Top Ten Settings I’d Like to See More Of

Those over at The Broke and the Bookish have spoken, and our topic this week is settings. At first glance this topic feels a little wacky, but it’s true that a sense of place is one of the most important aspects of a good story. So without further ado, here are more I’d like to see:

Boarding Schools. I originally wanted to say “Hogwarts”, but alas, that’s  just plain stupid. The Harry Potter series is complete after seven books, and I, like the rest of the Muggle world, must learn to deal with it. However! The non-magical world of teen fic set in boarding schools is still entertaining. Kaite reminded me of the laugh-out-loud hilarity found in the Spud series by John van de Ruit, so it’s only right that I should crave more.

This 2001 Vancouver-based chef/murder mystery novel has been on my to-read list for years. (Counterpoint, 2003)

Vancouver. British Columbia, Canada, that is. I hail from Vancouver, so it’s always cool when I find a book that places fictional characters in among where I live. This is probably true for anyone and their respective home. But back to me! There is no greater quirk than reading about someone else’s passing thoughts on the huge murder of crows that used to hang out at the McDonalds off Exit 29 of the Trans-Canada Highway. Oddly specific details make fiction feel like déjà vu, which makes it all the more thrilling. (FYI: The crow reference was found in Douglas Coupland’s The Gum Thief, reviewed here.)

Lifeboats. I recently watched the fantastic movie version of Life of Pi, so maybe that’s where this came from. But Pi was alone (mostly). And really, haven’t we read enough survival stories about people/kids trapped on deserted islands? Is there a single story about a group of people having to make it on a lifeboat? There should be.

A Modern-Day Amusement Park. Not the circus! And not set against the Depression Era, please. Those stories have their own sheen of mystery to them, but strip away the Romance of a different time, take out the insane crazy-eyes carnies, and you still have an interesting setting to begin with. How many story lines could come out of a place where roller coasters need regular maintenance and sullen-faced teenagers pick up garbage all day long? Fun!

I so badly wanted to like “Adventureland” that I made the mistake of watching it twice. It was worse the second time around. Not fun.

Lazy Beach Towns. I will never get tired of the old fisherman, hippy artist, and vacationing teenagers archetypes. The ocean is moody, and that  makes a good backdrop for complex characterizations. So whether it’s California, Hawaii, or the United Kingdom, I’m sold.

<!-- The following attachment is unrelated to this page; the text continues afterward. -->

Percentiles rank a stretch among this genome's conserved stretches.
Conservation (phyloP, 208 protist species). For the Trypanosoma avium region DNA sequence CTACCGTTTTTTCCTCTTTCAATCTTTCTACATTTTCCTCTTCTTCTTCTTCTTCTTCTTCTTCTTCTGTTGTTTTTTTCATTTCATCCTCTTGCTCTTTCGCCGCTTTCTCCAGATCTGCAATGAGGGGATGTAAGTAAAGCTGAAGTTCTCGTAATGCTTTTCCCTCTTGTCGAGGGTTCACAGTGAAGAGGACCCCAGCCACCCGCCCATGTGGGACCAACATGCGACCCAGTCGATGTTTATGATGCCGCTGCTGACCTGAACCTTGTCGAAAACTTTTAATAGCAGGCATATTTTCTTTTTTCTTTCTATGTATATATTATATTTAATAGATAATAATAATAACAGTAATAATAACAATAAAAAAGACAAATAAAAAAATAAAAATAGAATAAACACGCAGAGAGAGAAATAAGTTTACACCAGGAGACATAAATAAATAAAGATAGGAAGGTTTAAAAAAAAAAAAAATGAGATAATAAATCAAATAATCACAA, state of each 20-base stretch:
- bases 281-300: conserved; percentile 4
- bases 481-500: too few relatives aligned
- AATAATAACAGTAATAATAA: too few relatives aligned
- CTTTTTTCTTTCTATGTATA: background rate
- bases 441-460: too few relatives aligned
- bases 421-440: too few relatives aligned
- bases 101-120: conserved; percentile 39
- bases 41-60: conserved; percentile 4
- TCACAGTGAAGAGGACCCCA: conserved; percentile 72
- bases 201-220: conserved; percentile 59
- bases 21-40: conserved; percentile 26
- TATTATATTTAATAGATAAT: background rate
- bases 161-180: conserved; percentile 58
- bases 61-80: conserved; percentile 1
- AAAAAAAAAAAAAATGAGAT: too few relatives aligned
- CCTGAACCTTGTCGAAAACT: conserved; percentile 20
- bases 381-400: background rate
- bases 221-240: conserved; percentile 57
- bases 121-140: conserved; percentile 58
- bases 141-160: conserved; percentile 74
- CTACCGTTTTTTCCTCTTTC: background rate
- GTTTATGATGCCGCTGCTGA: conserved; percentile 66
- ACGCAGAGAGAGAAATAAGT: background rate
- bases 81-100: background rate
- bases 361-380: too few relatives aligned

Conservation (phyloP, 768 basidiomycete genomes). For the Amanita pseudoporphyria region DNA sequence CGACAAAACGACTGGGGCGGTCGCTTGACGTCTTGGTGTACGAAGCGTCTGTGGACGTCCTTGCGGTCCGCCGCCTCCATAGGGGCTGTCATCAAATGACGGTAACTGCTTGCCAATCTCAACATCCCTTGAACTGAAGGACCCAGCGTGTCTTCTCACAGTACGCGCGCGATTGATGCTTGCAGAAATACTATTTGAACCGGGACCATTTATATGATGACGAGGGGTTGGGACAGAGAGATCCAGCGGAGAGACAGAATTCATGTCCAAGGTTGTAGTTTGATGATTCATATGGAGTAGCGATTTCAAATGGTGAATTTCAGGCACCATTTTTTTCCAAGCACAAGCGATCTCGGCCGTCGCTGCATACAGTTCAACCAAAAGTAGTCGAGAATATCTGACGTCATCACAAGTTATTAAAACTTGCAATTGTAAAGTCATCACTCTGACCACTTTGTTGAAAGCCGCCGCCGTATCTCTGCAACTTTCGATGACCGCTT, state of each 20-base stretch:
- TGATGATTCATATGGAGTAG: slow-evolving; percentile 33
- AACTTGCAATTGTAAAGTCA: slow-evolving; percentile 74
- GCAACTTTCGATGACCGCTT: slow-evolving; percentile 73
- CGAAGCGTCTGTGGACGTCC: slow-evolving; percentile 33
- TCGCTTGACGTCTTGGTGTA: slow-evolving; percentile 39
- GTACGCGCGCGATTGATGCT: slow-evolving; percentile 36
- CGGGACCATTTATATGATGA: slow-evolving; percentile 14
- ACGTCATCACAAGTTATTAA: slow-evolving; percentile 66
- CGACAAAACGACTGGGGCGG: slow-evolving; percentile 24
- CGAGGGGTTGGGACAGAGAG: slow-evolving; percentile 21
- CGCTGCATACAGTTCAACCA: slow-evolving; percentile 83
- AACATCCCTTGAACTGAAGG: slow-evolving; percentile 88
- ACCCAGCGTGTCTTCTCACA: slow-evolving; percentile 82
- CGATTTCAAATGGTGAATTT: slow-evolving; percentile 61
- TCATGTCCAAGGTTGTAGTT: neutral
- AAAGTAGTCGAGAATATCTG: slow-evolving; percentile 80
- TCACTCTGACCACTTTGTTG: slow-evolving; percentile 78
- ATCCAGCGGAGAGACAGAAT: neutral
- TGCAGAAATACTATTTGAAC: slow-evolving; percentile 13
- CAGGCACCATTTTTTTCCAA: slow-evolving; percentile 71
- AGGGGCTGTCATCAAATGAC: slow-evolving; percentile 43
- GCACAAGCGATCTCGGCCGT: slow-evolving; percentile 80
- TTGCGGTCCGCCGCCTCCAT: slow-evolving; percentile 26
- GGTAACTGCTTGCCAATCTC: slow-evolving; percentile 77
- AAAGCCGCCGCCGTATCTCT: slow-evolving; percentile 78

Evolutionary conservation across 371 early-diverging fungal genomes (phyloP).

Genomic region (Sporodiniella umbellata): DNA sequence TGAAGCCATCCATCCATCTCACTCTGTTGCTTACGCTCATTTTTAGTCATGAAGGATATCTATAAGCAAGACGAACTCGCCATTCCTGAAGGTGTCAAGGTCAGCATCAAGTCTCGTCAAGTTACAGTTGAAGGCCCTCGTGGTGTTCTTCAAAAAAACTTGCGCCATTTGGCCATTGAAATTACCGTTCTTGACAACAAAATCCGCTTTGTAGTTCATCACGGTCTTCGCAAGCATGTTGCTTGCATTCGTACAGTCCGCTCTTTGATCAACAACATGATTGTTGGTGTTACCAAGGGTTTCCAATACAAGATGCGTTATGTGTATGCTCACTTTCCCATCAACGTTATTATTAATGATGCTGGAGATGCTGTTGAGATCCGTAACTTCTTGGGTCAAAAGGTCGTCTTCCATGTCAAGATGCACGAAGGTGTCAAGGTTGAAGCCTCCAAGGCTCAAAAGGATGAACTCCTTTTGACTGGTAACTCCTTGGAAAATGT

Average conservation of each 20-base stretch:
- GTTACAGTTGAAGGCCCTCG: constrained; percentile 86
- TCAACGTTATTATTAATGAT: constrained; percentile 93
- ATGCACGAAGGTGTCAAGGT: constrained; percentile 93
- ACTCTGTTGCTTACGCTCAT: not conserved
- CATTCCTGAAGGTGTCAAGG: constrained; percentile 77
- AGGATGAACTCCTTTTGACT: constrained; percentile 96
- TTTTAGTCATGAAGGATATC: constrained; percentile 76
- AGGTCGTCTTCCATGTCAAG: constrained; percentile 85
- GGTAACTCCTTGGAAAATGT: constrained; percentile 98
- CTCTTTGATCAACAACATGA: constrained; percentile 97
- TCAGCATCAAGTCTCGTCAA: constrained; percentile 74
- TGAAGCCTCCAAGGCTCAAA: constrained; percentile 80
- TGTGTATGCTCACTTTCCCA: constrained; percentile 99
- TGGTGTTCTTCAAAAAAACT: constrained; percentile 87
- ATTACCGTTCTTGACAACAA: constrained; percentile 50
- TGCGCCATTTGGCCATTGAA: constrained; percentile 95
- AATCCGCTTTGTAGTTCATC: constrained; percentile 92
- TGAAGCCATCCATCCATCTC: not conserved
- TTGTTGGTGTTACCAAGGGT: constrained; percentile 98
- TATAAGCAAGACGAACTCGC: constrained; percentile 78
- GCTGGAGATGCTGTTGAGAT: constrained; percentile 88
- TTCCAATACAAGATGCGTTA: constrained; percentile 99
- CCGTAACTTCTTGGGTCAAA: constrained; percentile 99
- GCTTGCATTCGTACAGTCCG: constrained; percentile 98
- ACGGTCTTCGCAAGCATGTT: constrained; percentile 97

Any Historically Significant City That’s Still There. I’ve read – and loved – books set in modern and ancient-day Prague, Berlin, Rome, London, Shanghai, Sierra Leone, Cape Town, San Francisco, and the wild wild West. Not only is it a cool way to learn about  history, it’s also a great way to anticipate future travels. There is a reason many readers love to travel, and vise versa!

Hotels. By now you’ll notice I have this thing for “behind the scenes” settings. I mostly just want to know what it’s like to do the thankless work of a hotel concierge or cleaning lady, without actually doing it. Plus, there’s a lot of intrigue in a place where faces are always changing, and are people moving in and out (Psycho, anyone?). Horror stories  are just the tip of the iceberg. A lot of comedy could come out of this, too.

Future Earths. The main reason I like to read the occasional Sci-Fi or otherwise speculative novel is to envision the planet after X event. But it doesn’t have to be post-apocalypse or alien invasion – it could just be that new discoveries have changed things. I particularly enjoyed the imagined “fear” landscapes in Divergent (read our review), where people had to fight against the powers of their own mind. Eek!

Mermaids! Drawn by my talented sister, Heather. She gets first dibs at the illustration of my inevitably weird children’s book.

Under the Sea. I’m sorry to keep relating everything to my love of the ocean! Now, I might have Ariel to thank for this, but I’ve always loved mer-people. I’ve watched practically all the movies about them, but really haven’t  read any books. I’m pretty sure not every mermaid’s father is the king. So what do peasant mermaids do? Are they as pretty as princess mermaids? Are there ugly mermaids? Are they nice, or ferocious? Do mermaids have cliques? I think it’s becoming pretty obvious what I’m asking for here…Saved by the Shell: The High-school Mermaid Adventures.

Stables. I’m not a big “horse person”, but on the other hand I’ve never read of an ugly stable boy. Enough said?

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5 responses

  1. This is a really neat idea for a post. I think it will be interesting to see you do another list like this one year from now, as the current market is so, so saturated with indies writing the same series and trilogies with similar book covers and plot archs. I’m sure there will be an appetite for a new variety next time, which keeps the evolution of relevant and important books so fascinating. It’s my hope that more contemporary and literary novels will (and I think they will) stage a resurgence. Cheers!

    Damon Ferrell Marbut
    Author, Awake in the Mad World

  2. This is non fiction, but I once read Neither Here Nor There by Bill Bryson and I have never been able to get his chapter on Hammerfest, Norway (the northernmost city in the world) out of my mind. The northern lights there are supposed to be incredible.

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